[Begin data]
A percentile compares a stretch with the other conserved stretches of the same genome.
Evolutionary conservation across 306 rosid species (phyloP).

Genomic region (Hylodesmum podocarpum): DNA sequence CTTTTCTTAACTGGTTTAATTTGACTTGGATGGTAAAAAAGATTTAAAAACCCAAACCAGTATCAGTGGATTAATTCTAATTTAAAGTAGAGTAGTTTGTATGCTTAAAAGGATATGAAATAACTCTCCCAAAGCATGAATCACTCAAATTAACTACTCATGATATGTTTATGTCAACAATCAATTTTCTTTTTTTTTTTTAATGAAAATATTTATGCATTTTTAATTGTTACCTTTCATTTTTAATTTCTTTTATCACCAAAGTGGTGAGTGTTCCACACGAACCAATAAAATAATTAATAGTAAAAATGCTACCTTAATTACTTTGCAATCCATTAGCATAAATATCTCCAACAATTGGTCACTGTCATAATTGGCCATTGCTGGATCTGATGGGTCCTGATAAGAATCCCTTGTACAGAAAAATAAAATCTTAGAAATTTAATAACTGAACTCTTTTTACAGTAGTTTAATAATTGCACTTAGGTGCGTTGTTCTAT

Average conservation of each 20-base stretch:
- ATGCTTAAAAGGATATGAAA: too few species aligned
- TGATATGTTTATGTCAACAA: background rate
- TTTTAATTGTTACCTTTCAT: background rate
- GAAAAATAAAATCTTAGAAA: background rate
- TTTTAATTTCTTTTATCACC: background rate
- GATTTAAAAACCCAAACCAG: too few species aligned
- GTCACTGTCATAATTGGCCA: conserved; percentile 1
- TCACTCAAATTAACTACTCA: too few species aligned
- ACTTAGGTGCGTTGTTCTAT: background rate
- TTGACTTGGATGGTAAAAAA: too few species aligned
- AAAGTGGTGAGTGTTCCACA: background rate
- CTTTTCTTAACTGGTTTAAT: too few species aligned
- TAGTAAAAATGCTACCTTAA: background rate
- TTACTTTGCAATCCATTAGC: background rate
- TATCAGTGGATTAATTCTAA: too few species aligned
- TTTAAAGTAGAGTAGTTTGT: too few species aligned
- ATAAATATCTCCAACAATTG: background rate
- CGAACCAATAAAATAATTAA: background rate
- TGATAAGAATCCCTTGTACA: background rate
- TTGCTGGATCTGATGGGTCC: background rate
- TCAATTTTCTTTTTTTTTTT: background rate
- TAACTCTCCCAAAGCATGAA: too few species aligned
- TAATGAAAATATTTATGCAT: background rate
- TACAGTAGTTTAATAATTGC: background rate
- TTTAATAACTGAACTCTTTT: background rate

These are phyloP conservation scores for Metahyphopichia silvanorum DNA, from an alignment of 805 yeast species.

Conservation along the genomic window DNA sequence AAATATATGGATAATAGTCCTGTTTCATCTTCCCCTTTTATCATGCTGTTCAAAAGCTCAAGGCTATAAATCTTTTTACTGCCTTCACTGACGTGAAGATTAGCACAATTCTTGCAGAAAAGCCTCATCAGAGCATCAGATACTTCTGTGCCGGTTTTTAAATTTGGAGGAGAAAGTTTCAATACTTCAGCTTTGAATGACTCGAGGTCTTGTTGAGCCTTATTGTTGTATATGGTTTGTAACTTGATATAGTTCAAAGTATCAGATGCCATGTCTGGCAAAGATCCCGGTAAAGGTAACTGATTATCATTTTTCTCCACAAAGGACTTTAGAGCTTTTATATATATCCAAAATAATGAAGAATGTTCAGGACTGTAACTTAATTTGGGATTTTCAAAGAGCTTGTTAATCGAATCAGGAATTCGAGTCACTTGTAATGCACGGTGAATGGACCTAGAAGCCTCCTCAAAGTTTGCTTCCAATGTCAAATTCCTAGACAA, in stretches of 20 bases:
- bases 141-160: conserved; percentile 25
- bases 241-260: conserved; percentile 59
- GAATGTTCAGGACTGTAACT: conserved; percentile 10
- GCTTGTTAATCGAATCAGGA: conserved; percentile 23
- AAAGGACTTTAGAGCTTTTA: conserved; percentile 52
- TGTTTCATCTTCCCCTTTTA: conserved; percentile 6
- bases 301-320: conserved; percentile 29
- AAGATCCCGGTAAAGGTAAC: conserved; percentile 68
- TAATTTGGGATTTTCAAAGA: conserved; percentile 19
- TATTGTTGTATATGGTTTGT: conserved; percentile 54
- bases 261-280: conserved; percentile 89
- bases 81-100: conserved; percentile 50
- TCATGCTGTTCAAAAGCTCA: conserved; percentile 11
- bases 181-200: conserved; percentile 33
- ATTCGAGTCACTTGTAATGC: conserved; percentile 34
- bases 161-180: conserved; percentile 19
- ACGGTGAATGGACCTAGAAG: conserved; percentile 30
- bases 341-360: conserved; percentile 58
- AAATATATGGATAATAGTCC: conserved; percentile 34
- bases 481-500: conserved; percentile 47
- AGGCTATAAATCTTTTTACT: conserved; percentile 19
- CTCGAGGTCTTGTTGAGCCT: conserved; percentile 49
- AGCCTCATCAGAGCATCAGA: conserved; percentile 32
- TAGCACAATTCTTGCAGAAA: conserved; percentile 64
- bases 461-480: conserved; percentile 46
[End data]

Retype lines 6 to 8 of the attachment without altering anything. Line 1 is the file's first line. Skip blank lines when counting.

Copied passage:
- TGATATGTTTATGTCAACAA: background rate
- TTTTAATTGTTACCTTTCAT: background rate
- GAAAAATAAAATCTTAGAAA: background rate